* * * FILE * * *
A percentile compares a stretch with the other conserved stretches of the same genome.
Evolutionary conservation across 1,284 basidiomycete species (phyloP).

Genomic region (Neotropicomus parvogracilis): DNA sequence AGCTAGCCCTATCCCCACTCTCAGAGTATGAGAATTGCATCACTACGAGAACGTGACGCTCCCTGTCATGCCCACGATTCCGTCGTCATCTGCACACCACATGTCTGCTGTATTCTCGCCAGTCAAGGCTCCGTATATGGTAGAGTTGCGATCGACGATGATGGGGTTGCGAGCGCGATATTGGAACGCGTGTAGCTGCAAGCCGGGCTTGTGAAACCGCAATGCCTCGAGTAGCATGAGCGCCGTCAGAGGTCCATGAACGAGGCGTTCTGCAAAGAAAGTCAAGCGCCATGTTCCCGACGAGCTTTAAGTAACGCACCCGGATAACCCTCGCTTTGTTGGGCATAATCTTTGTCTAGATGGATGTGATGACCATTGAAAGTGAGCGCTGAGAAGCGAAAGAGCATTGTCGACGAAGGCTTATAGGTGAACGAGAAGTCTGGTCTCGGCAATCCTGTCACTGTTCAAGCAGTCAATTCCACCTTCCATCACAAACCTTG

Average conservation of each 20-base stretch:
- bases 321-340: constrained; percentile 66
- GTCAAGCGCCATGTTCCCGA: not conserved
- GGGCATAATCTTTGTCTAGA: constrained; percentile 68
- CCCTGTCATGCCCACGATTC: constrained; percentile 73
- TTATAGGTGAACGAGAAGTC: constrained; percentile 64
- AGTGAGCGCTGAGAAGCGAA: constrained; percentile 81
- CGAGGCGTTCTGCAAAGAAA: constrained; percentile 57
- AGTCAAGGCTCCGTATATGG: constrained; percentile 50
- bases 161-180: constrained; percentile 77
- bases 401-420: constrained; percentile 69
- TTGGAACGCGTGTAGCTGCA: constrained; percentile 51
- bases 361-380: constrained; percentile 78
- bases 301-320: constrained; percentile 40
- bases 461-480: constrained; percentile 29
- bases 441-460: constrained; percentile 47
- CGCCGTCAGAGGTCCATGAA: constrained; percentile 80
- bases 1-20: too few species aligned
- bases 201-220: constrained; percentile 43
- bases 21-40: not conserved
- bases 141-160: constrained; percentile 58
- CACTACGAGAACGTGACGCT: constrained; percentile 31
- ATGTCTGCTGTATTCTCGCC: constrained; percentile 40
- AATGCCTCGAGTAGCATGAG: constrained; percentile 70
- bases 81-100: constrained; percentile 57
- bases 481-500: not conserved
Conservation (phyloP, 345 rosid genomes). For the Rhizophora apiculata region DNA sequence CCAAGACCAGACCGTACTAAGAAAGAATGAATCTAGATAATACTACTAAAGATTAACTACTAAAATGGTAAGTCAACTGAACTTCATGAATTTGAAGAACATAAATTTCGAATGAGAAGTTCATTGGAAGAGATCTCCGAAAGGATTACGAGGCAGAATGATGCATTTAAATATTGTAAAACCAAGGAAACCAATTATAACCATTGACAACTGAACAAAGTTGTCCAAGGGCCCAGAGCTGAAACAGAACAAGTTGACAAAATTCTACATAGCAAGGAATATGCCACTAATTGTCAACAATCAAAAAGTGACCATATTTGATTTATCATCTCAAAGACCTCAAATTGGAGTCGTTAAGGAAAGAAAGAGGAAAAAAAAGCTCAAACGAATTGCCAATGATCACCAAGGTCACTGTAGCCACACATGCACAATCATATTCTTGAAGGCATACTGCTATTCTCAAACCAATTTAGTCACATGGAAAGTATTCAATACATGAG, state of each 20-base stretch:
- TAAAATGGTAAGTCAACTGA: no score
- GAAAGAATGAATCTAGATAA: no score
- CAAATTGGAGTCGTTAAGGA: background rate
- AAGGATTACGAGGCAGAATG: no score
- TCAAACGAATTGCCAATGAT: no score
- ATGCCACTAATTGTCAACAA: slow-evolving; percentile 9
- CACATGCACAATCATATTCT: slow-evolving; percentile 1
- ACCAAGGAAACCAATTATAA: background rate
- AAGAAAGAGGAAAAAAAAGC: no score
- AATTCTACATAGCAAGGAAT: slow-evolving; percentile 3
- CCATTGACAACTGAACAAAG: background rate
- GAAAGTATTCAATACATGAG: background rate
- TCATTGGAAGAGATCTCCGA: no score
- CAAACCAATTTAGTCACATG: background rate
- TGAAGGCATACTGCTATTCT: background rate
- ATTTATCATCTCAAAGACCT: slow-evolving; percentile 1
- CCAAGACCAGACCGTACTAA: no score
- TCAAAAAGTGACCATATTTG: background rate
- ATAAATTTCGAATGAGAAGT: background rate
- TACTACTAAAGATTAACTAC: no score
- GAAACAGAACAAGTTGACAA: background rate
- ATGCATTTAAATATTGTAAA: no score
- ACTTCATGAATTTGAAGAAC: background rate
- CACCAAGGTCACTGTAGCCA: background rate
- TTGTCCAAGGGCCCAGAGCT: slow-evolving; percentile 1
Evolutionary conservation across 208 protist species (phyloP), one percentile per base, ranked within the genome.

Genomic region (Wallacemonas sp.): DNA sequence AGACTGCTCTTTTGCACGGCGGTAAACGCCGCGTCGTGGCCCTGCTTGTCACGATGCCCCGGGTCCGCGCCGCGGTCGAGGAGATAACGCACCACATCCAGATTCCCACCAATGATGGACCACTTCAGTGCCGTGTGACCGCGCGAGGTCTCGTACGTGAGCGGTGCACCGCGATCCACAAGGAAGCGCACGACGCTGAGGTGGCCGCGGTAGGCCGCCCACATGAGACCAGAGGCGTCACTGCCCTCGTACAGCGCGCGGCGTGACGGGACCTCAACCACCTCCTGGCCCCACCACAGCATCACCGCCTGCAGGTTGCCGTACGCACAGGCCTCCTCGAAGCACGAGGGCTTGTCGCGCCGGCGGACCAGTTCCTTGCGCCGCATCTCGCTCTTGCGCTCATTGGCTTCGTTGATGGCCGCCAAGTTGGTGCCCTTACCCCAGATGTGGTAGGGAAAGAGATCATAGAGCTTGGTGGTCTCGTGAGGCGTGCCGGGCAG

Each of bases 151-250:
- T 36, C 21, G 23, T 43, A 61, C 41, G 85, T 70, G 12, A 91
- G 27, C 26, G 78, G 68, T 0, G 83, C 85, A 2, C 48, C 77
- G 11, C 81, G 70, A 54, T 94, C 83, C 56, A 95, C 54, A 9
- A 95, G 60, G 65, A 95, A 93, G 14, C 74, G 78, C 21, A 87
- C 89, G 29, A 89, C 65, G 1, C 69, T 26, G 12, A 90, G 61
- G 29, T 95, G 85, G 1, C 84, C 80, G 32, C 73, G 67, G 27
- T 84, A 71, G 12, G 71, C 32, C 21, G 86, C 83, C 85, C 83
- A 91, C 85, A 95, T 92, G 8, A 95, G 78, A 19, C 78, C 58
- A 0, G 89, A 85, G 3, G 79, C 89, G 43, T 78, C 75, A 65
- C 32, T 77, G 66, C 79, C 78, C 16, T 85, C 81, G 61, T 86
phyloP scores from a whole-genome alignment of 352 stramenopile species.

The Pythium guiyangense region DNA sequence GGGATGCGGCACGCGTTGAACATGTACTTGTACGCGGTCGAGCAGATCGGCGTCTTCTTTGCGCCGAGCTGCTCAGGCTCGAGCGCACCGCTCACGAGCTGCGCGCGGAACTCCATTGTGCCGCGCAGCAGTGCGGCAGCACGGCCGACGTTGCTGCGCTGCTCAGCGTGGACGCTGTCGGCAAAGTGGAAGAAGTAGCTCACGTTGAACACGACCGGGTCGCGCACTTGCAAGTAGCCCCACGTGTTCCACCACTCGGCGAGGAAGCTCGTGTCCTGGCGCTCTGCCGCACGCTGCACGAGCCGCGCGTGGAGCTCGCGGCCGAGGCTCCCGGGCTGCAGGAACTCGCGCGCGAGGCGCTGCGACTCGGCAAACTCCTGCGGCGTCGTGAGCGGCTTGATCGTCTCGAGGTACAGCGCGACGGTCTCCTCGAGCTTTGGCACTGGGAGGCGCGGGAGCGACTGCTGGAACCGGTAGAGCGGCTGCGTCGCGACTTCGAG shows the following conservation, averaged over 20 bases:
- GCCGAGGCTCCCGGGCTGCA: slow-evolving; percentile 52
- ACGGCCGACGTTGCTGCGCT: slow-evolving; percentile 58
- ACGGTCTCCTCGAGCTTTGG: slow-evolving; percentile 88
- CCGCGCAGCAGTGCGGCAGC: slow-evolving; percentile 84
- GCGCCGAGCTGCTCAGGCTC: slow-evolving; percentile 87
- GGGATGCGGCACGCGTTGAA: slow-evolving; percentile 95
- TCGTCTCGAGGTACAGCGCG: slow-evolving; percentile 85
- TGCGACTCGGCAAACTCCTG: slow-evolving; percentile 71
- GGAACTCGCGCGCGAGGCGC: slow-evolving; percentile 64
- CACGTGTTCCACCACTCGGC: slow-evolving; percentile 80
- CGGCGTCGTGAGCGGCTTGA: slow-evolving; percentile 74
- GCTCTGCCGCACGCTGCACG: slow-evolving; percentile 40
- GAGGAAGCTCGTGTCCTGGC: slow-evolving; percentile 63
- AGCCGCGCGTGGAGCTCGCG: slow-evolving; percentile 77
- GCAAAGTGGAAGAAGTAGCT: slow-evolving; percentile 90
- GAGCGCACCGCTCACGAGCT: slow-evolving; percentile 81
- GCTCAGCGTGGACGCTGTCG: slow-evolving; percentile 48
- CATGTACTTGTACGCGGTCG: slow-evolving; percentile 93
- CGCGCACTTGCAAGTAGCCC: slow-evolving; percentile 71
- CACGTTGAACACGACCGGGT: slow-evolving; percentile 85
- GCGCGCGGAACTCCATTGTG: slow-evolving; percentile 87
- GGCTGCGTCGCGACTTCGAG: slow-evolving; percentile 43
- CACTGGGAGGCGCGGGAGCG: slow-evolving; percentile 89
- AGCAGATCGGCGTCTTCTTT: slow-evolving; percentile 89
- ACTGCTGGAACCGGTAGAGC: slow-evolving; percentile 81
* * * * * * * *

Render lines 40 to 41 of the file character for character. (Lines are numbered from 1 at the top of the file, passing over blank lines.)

- AATTCTACATAGCAAGGAAT: slow-evolving; percentile 3
- CCATTGACAACTGAACAAAG: background rate